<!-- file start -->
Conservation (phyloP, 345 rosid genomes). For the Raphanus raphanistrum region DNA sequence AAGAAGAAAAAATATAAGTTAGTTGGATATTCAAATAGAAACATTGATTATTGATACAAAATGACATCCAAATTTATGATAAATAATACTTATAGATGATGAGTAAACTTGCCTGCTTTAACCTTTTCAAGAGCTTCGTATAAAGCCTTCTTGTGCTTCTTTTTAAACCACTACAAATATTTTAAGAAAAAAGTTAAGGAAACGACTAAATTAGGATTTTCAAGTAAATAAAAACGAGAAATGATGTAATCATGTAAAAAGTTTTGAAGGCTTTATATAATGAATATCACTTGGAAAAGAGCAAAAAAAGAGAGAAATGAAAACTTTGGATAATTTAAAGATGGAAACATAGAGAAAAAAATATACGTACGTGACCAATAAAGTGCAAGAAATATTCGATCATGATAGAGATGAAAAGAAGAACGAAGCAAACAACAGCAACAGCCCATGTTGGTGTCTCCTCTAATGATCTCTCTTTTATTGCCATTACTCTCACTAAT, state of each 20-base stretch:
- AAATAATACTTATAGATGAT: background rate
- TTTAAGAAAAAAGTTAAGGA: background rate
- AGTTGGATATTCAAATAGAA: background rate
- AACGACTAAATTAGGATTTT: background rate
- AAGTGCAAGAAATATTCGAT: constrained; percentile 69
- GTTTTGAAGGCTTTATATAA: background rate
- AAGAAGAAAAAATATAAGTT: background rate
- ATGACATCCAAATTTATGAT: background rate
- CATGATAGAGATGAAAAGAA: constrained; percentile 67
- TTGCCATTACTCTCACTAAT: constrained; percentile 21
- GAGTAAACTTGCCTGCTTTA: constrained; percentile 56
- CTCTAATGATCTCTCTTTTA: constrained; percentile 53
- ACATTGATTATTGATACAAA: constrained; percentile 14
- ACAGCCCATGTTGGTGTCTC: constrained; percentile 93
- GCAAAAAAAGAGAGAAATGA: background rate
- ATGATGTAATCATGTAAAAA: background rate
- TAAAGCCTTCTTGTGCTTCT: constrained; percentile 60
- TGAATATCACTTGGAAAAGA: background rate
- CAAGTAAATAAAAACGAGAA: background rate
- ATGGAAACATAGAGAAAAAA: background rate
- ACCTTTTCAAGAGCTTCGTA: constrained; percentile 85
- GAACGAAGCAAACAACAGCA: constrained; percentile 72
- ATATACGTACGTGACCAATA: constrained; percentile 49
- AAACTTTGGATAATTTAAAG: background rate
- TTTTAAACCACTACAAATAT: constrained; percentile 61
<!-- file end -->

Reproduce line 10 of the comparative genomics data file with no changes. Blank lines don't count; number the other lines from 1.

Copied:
- CATGATAGAGATGAAAAGAA: constrained; percentile 67